Paige Greenwood shares her experiences from the intersection of neuroscience, education, policy, and advocacy
Paige Greenwood is a rising 5th-year Neuroscience Doctoral Candidate at the University of Cincinnati College of Medicine and co-founder of the University of Cincinnatti Science Policy Group.
Paige's research focuses on the role of socioeconomic status on the behavioral and neurobiological correlates of reading for school-age children at the Cincinnati Children's Hospital Medical Center. She became interested in science policy through her science outreach teaching elementary school children of color about neuroscience in Cincinnati Public Schools. She aims to understand how she can use her neuroscience background to advocate for STEM educational reform for marginalized and low-income communities.
What got you interested in science and education policy?
My entire life has been influenced by advocacy since I was a little girl. I was diagnosed with learning difficulties at a young age which required my parents to push harder for me to gain the opportunities that I needed to succeed. Science always came naturally and has been my safe haven even in adulthood. I specifically recall my freshman year of high school when I wanted to take an honors biology course but was denied the opportunity as my counselor did not think I would succeed. In 2016, I earned my B.S. in Biological Sciences. Through lots of hard work and amazing mentors, I can proudly say today that I am now a Ph.D. Candidate in Neuroscience. It’s also no surprise that my experience has made me a huge advocate for STEM educational equality for Black and Brown children. I honestly feel that I got lucky because regardless of the doors that people deliberately closed I had amazing people in my corner who opened them. I want Black and Brown children to feel like they belong in the sciences by exposing them at an early age and engraining in them that they are more than equipped.
Can you share an example of a neuroscience lesson you taught to elementary school students?
The most fun part about teaching elementary school students about neuroscience is the excitement on their faces when they see real human brain slices. Every lesson that I’ve taught has included this so that each child can get an accurate depiction of what the human brain looks like and to learn about its functions. Using the slices, I walk through each lobe of the brain as well as the subcortical structures allowing each child to touch and ask questions. Ultimately, I want them to feel like they are neuroscientists in training so we do case studies about famous phenomena in neuroscience. Two of my favorites cases are about Patient S.M. who had a disease that hardened their amygdala causing a lack of fear and Phineas Gage who had an accident with a large iron rod being driven through the left side of his skull. Based on the information and the neuroanatomy they learned, they have to put on their investigative neuroscience hats to answer questions about each patient’s behavior. Seeing each child light up and discuss amongst each other is a gift and what drives me to continue doing interactive science education.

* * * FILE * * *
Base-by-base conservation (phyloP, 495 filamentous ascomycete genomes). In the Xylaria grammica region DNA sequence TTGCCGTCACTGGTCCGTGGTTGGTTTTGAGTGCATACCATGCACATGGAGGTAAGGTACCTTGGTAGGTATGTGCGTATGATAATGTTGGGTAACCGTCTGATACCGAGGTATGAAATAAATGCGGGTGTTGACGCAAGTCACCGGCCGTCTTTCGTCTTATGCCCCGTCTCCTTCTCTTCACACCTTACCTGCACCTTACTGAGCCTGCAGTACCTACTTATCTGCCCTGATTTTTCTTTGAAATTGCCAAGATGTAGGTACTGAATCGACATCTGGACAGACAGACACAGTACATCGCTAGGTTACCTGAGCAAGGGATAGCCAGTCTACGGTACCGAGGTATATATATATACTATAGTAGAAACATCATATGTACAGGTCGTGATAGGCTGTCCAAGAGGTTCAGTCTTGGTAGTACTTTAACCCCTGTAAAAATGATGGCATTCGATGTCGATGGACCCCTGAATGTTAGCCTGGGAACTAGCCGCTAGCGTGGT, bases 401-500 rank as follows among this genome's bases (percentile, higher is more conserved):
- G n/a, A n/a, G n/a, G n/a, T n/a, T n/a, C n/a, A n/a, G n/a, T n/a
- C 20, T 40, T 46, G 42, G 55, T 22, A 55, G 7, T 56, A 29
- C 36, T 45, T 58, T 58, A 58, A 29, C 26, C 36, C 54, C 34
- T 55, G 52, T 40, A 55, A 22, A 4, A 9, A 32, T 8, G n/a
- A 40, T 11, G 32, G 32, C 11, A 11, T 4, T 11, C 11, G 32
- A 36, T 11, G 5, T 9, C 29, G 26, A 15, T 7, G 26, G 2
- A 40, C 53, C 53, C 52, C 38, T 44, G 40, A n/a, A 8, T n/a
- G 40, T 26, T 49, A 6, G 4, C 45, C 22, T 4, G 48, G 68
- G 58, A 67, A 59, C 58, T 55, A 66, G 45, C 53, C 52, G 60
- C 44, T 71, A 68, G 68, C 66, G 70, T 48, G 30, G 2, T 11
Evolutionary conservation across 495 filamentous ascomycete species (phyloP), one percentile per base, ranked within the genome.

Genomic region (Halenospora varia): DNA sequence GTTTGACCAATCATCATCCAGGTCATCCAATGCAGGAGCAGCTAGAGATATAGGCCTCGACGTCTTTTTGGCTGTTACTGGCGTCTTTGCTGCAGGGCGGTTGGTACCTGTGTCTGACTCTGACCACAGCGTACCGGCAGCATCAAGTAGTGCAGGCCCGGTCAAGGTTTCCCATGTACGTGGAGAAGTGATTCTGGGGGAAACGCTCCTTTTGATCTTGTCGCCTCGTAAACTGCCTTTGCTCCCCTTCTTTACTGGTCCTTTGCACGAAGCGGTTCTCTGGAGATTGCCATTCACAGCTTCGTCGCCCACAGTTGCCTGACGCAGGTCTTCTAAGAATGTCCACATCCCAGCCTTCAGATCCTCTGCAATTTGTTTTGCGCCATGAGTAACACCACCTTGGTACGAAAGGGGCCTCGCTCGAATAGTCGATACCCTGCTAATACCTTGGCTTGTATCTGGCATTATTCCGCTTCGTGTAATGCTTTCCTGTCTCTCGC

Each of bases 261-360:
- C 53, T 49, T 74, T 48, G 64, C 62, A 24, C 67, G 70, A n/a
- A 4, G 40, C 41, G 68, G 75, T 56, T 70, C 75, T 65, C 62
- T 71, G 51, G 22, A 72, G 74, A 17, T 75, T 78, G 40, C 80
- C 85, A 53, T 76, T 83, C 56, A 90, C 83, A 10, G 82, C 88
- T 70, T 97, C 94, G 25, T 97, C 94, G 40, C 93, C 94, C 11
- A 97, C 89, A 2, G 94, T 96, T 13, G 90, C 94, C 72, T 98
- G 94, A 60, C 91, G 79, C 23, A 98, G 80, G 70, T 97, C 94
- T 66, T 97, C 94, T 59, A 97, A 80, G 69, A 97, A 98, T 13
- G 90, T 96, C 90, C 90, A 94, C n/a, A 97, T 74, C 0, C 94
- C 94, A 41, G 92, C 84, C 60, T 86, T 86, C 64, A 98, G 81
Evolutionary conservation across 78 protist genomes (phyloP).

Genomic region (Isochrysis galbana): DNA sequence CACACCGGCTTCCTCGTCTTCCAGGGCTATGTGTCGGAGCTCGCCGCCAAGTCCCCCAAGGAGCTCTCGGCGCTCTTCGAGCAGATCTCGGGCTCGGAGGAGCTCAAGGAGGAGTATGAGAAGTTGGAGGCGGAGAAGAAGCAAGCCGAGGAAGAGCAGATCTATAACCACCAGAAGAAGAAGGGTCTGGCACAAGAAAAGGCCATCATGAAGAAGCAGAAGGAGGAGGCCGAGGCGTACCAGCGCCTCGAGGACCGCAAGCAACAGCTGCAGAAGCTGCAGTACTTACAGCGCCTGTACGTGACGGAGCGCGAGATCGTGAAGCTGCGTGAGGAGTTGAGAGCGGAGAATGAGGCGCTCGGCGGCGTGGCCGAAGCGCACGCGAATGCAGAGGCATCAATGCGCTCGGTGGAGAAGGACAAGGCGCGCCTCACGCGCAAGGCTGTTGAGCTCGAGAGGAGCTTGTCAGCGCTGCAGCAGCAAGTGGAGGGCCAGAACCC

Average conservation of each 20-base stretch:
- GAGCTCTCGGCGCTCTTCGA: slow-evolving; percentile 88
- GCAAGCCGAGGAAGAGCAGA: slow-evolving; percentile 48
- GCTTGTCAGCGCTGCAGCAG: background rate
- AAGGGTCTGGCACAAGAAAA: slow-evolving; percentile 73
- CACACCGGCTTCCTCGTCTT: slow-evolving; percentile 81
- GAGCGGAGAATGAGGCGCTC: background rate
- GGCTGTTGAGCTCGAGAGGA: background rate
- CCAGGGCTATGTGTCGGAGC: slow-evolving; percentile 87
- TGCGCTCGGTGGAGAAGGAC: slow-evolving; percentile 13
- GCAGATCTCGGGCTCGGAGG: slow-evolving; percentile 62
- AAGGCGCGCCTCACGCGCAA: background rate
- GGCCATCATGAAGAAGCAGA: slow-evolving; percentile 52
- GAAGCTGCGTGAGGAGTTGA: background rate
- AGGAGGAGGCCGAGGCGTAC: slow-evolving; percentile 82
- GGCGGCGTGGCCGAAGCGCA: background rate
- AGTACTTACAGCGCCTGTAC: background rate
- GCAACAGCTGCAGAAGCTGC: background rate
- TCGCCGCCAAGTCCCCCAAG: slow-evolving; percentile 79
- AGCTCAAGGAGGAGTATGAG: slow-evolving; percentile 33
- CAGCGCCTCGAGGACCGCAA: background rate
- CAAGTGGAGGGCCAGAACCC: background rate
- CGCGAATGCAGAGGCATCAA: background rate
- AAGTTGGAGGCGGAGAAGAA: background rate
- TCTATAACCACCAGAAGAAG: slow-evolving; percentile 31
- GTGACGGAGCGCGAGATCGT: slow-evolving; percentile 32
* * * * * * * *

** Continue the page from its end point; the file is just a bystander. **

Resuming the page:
Paige has written multiple op-eds through NSPN's 2020 Election Initiative. What advice do you have for someone writing for the first time?
Don’t be intimidated. If you’re a scientist, applying a different writing style can sometimes be difficult as you have to adjust your language to target a lay audience. You do not have to be an expert at writing op-eds. It can be a really transformative experience because the critiques only make you a stronger writer. Storytelling can be a powerful tool for changing the perspective of a reader. Really assess who your audience is and what message you’re trying to convey. It can be a really fun learning experience if you commit yourself to the process of improving your communication skills.
What has been the response to your op-eds?
The responses have been incredible. I’ve received emails from people who have read my article confirming how important it is to address educational inequities within our public education systems. I have also received overwhelming feedback from family members, friends, and those within the Cincinnati community who share the same sentiment and are ready to reform these systems that disproportionately impact children of color. I hope to continue to use my scientific background to talk and advocate for the improvement of these issues.
[Re: Black Lives Matter] What is one thing you hope people will take away from this political moment?
After over 400 years of oppression that consisted of enslavement, Jim Crow Laws, public lynchings, and the Civil Rights Movement, we are still fighting for our humanity during the digital age of police brutality. The torch has been passed to the current generation who are just as committed to fighting for our equality in this country. We are realizing our power by pouring into black businesses and supporting the development and infrastructure of black communities. Laws are being changed and people are realizing that celebrating the emancipation of Black people in this country on June 19th is just as important if not more as celebrating July 4th. We are some of the most resilient people on this planet and we will not give up until we dismantle systemic racism that has infiltrated education, the process of voting by suppression, healthcare, the justice system and more. Black Lives Matter.